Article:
Renewables developer says legislators need to facilitate the change from fossil fuels
CLARE’S renewable energy potential has been described as “a huge, massive, endless, sustainable resource,” with the capacity to provide thousands of jobs and funding for vital public services.
Barefield native Padraig Howard, a renewable energy developer believes that Clare’s on- and off-shore resources have the same transformative potential that the oil and gas sectors had a century ago.
The difference is their green credentials and limitless supply. He told The Champion that while the development of the sector is “glacially slow”, the urgency of the climate crisis and the job creating potential of renewables is likely to push the sector to the top of the political agenda.
Mr Howard, whose company developed the Mount Callan Windfarm, among others, highlighted Intel’s interest in Oranmore as a prime example of the potential of green energy to attract industry.
“Oranmore is on a shortlist alongside a site in German and one in Poland,” he outlined.
“If Intel could be provided with a zero-carbon electricity supply from an off-shore source, with the price guaranteed for 40 years, that would be a massive incentive to locate a €16 billion project in the West of Ireland.
“Not only would it boost the economy of Galway with a huge number of high-end jobs, it would be an absolute classic example of what can be done in terms of renewable energy supply for big business.
“Once the world’s executives see that, they’ll be sure to follow and establish operations along the western seaboard. This could be game changing. The potential is absolutely huge.”
Mr Howard first got interested in renewable energy in the mid-2000s and said that while Clare was quick to move into the sector, it has since fallen behind in terms of policies to promote green power.
“When we started to highlight the potential of the renewables sector around 2006, there was really no recognition that Clare had such huge potential,” he said.
“Back then, we outlined an industry potentially worth €1 billion. Since then, €800 million has been invested, not all of it by us, but that’s the scale of the opportunity.
“We have made a massive leap forward and we’re only at the start of it.
“We need to ensure Clare is established as a place where people accept the development of renewables and where that is supported by the County Development Plan.
“At first, Clare was leading the way in terms of policies and our Plan was considered best-in-class. It was copied by counties like Kerry, Mayo and Donegal who have since streaked ahead of us and we’re lagging behind.
“One hundred years ago, there was the vision to create Ardnacrusha and the Shannon Scheme, a world-scale project. Clare has the same potential today in renewables.”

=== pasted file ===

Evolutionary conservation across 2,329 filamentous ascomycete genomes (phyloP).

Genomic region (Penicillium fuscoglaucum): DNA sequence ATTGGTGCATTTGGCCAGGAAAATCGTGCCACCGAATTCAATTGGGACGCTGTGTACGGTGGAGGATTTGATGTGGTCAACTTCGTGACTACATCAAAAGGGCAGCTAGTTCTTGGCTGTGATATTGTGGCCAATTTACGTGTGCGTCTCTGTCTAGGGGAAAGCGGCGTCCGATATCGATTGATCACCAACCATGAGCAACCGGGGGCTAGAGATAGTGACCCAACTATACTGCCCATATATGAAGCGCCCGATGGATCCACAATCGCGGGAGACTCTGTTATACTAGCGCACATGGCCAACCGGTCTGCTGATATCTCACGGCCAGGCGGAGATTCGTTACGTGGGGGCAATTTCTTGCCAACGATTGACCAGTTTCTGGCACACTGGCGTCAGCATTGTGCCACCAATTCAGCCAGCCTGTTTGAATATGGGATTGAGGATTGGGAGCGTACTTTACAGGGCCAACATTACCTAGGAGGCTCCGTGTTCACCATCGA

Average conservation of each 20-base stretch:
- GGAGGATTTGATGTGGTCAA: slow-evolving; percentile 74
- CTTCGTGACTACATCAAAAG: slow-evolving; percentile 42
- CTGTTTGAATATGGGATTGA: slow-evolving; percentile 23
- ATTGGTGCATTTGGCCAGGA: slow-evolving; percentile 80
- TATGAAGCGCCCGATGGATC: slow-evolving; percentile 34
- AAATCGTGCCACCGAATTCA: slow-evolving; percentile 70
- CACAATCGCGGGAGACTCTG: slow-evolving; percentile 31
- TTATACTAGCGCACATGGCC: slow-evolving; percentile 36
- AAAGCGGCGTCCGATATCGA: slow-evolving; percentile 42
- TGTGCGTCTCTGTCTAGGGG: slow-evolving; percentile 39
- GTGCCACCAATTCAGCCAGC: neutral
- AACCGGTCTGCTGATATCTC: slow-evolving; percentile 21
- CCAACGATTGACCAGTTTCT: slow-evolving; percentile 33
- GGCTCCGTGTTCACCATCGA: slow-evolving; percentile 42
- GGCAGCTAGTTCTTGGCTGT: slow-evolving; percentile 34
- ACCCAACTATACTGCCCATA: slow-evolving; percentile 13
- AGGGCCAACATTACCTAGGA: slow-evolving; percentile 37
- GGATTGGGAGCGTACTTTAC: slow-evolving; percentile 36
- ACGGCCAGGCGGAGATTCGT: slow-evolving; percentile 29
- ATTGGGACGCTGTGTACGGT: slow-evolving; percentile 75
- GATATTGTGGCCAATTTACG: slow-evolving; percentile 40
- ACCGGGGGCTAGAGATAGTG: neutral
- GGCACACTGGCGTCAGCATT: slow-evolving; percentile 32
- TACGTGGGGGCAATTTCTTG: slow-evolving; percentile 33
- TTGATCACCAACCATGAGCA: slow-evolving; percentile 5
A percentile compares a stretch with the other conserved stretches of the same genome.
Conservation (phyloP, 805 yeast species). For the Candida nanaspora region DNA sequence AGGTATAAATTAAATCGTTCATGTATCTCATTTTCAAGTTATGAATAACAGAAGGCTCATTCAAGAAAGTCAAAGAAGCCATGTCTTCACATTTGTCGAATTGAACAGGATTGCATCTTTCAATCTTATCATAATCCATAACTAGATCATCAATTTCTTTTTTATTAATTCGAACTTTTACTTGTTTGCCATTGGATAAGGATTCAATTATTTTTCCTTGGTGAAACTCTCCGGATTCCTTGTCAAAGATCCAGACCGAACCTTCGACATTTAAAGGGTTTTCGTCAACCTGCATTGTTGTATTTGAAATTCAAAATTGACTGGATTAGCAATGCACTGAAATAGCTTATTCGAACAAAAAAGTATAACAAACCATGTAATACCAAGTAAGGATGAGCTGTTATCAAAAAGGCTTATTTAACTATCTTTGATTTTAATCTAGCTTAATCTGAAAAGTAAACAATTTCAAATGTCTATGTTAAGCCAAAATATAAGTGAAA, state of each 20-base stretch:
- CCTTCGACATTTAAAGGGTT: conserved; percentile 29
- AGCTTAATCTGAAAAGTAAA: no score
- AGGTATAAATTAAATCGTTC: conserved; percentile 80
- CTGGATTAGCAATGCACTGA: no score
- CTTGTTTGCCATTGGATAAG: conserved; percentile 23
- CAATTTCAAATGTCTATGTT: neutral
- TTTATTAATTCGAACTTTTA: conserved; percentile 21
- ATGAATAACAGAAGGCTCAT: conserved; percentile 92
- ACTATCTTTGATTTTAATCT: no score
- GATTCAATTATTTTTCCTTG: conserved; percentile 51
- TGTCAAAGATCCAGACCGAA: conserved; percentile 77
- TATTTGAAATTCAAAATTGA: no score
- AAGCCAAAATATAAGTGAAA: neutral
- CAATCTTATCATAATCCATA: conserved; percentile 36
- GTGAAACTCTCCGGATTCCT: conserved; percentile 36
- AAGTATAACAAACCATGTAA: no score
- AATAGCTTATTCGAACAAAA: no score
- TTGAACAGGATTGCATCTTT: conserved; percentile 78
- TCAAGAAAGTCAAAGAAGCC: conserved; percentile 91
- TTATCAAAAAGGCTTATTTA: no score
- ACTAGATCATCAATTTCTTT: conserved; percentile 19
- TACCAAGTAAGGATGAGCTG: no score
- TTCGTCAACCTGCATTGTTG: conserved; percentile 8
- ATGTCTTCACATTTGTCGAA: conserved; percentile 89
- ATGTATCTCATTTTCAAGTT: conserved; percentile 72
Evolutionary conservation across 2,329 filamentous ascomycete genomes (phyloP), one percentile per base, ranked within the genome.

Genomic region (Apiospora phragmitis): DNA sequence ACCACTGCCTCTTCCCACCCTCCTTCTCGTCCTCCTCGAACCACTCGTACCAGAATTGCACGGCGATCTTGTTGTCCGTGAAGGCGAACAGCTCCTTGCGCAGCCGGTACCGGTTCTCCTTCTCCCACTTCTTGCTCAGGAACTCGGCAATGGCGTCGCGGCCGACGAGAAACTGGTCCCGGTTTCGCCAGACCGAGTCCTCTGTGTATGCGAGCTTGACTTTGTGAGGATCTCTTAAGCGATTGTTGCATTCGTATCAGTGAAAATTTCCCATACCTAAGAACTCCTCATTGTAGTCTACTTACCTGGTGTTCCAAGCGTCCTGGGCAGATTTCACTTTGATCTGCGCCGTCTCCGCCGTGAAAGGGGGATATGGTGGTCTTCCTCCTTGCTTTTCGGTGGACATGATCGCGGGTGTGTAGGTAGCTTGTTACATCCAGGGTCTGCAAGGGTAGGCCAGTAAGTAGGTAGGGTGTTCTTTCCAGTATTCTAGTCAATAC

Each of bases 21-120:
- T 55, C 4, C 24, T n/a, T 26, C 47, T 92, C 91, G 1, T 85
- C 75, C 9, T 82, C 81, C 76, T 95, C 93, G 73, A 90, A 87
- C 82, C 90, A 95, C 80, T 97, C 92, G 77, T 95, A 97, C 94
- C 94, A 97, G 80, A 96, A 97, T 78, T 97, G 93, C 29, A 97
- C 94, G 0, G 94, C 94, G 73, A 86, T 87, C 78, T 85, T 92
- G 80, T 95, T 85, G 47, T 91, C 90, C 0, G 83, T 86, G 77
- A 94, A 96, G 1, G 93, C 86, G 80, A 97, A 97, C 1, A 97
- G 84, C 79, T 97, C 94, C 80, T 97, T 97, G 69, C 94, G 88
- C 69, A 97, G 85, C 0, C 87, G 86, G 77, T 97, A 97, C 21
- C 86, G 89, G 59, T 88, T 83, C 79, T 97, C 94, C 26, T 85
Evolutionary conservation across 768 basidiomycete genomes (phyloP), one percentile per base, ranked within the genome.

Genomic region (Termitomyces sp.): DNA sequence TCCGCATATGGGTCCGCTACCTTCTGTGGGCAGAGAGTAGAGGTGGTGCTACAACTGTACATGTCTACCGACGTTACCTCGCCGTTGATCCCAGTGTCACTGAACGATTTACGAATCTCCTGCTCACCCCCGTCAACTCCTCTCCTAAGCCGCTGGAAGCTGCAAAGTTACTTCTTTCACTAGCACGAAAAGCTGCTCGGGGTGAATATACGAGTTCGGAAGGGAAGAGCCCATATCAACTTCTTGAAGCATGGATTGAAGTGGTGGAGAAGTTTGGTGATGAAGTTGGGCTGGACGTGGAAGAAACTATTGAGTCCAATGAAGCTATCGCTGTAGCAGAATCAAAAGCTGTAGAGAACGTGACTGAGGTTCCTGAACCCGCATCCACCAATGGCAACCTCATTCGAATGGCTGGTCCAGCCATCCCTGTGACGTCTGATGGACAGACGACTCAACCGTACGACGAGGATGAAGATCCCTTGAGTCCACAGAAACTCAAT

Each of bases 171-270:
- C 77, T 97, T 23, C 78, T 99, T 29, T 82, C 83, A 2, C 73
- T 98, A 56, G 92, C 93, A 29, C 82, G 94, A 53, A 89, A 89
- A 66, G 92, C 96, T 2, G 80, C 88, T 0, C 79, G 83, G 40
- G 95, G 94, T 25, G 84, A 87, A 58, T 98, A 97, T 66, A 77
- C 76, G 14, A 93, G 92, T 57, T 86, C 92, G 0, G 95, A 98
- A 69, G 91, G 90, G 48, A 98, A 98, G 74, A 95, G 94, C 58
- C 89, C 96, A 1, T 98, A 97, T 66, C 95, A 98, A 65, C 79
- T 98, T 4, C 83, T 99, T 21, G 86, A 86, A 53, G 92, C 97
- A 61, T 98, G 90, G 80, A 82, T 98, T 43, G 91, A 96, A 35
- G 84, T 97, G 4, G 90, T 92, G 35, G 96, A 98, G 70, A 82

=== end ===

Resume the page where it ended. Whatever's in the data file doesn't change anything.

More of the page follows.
Mr Howard added that while there is a growing realisation that we must switch focus from fossil fuels, the pace of policy and planning change is too slow.
“Most logical people have come to the realisation that we cannot continue on the path of using coal, oil and gas,” he said.
“Change has to happen. The European Court of Justice recently told a Dutch oil company that it must change its path. That means that the money that previously went into oil and gas is now diverting into renewables.
“The issue now is that local authorities and civil servants and politicians need to see this. There is capacity here to derive huge benefits for communities and for individual counties like Clare.
“The ship has turned on the move to low-carbon societies and economies, we’ve got to make sure that the counties, like Clare, where the renewable resources are, get the maximum benefit.”
There are many issues currently standing in the way of development, Mr Howard believes, not least of these, the process of securing planning permission.
“It’s a long road,” he said. “You would need the patience of Job and a lot of perseverance. Getting projects across the line is a slow and arduous process.
“To my mind, most people involved in the renewable sector are motivated by the climate crisis. The business rewards are slow and there are a lot of risks, but the potential for communities is absolutely huge.”
Acknowledging the controversy around a number of active planning applications in Clare, Mr Howard said developers are not attempting to stop public consultation.
“We don’t want to keep the public out of the process, of course not,” he insisted.
“Unfortunately, in some cases the issue of seeking permission has turned toxic. Things have become divisive. The debate has become very polarised.
“For that reason, local authorities and politicians seem to be reluctant to go out and attract industry on the promise of green energy. There has been a change-of-heart and that’s a pity.
“We do need to reform the process and if people could be invited to a regional plebiscite to vote on renewable energy plans for their own area, then that would go a long way to changing things.
“There is potential for Clare to be at the pinnacle in terms of renewable energy with wealth and jobs for citizens and funding to support health and education services.”
On the Eirgrid warning of potential power outages, Mr Howard said the issue had the potential to prompt important conversations.
“Nobody considers where their power comes from when they flick the switch,” he said.
“Outages are possible, but they’re highly unlikely. However, the risk of them could prompt people to have a conversation and to look at what they want for the future and the potential that is there for counties like Clare.”